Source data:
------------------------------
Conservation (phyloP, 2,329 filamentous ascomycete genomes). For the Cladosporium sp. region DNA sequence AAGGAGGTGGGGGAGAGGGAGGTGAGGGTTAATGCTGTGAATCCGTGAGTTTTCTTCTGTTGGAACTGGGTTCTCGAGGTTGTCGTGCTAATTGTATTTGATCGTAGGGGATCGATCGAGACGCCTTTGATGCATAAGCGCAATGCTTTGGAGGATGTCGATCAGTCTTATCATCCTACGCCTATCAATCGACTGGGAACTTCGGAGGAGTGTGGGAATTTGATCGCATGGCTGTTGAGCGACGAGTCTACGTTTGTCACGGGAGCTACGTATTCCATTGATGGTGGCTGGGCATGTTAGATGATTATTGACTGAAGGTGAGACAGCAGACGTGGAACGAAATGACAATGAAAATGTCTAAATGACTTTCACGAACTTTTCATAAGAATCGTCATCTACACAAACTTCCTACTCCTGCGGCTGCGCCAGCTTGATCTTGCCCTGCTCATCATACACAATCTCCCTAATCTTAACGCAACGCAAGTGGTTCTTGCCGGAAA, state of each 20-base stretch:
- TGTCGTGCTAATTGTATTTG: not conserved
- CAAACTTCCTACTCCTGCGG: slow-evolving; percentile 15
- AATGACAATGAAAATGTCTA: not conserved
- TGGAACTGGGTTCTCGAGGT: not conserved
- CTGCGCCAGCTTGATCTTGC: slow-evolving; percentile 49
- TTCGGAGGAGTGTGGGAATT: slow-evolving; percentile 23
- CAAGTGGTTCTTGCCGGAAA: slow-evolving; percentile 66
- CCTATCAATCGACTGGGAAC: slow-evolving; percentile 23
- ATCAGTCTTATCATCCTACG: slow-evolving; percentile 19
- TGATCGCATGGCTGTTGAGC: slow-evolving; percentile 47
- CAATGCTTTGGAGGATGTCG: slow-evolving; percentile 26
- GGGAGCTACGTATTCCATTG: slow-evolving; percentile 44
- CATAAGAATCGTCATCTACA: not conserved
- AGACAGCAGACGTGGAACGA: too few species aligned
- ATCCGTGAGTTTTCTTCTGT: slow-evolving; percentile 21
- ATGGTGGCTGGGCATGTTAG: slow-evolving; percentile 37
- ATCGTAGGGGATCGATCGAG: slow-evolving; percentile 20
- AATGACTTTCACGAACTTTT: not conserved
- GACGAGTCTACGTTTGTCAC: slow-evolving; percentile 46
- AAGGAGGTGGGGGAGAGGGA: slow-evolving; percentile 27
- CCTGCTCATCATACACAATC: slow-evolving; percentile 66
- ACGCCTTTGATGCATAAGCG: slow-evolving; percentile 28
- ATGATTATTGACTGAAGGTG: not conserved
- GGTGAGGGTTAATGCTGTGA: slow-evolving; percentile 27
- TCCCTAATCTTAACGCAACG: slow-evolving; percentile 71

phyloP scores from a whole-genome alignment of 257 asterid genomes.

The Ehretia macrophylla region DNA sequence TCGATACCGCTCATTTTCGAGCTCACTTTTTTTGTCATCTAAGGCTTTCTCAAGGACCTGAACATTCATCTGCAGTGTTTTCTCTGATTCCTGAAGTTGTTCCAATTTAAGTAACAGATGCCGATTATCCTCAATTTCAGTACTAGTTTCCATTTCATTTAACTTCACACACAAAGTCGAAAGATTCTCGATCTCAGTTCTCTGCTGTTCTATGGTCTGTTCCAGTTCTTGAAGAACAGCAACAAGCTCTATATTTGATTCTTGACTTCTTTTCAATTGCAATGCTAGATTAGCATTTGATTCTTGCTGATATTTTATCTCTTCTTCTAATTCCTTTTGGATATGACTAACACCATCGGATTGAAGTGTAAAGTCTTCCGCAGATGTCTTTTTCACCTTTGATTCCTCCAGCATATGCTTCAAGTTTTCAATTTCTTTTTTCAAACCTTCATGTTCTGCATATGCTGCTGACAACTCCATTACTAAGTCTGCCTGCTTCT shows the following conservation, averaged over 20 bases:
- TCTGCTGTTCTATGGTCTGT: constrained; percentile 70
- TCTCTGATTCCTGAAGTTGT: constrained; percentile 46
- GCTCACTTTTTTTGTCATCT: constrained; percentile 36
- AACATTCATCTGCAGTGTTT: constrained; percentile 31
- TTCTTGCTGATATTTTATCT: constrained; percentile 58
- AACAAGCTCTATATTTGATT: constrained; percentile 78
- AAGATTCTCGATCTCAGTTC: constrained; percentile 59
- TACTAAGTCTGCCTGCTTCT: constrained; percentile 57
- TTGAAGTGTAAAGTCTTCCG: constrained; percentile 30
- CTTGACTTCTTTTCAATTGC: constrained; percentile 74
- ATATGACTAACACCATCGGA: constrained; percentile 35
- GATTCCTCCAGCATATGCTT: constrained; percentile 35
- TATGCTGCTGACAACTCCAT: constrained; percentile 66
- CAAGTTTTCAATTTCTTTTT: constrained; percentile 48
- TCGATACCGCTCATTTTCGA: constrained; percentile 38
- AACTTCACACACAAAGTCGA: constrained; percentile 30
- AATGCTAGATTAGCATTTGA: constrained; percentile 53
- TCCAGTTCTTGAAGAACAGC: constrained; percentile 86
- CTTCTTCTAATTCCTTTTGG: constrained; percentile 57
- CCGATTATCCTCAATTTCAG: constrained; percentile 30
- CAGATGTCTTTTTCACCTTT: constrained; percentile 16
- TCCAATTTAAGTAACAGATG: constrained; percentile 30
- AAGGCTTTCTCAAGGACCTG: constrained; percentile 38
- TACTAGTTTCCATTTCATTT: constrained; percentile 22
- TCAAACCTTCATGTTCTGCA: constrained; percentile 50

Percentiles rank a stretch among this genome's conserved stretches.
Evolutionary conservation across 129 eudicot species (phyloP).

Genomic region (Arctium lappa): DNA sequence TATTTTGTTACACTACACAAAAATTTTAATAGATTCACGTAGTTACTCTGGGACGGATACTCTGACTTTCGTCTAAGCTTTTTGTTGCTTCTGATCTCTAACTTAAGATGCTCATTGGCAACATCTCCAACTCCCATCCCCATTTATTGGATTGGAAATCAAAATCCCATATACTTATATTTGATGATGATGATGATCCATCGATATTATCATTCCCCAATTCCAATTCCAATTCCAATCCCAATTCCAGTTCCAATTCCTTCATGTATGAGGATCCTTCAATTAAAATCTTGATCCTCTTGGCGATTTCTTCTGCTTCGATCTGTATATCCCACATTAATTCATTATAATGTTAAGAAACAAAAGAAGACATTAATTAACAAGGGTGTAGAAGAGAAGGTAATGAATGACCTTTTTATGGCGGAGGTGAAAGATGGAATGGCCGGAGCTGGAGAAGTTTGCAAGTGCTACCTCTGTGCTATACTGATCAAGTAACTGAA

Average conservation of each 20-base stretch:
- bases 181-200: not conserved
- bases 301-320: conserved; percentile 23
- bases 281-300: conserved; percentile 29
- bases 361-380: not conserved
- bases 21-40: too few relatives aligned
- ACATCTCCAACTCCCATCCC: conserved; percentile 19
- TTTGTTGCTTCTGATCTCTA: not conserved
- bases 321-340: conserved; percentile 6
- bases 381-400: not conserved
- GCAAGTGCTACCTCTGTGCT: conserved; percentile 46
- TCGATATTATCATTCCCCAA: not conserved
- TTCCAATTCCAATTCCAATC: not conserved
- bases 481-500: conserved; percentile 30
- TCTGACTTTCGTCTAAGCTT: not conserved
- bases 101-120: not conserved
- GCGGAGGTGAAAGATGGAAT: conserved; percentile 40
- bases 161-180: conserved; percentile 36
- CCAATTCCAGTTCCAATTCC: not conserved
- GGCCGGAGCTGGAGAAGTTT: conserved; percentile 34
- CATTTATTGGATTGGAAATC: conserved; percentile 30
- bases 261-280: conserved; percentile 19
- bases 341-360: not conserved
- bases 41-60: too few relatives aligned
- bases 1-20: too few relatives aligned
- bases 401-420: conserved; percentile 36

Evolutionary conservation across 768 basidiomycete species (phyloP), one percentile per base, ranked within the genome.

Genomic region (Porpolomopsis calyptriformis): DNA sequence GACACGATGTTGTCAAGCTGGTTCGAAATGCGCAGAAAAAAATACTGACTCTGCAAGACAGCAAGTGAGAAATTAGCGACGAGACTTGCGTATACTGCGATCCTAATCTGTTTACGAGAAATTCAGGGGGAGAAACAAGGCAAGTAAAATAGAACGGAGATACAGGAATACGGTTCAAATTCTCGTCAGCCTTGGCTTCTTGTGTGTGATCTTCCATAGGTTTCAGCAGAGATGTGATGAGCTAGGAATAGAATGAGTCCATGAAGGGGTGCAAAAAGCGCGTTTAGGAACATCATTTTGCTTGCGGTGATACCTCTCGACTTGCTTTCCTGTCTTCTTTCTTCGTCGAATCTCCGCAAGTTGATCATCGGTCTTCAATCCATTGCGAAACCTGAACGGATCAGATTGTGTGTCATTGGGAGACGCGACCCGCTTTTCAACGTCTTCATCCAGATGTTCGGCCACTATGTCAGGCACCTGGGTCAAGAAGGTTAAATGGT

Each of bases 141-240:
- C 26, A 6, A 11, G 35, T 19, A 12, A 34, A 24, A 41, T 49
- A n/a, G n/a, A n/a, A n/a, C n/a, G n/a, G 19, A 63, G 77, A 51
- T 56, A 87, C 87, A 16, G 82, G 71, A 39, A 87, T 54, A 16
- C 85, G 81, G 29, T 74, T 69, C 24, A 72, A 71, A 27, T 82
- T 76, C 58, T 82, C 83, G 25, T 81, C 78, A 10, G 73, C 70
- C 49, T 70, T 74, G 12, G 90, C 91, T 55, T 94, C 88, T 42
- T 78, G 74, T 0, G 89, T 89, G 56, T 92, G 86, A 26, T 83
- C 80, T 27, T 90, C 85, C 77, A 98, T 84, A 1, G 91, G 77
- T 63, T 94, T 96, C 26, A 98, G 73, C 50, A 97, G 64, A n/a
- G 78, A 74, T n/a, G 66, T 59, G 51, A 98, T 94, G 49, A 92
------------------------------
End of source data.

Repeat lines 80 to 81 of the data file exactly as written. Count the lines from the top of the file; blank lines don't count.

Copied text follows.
- bases 41-60: too few relatives aligned
- bases 1-20: too few relatives aligned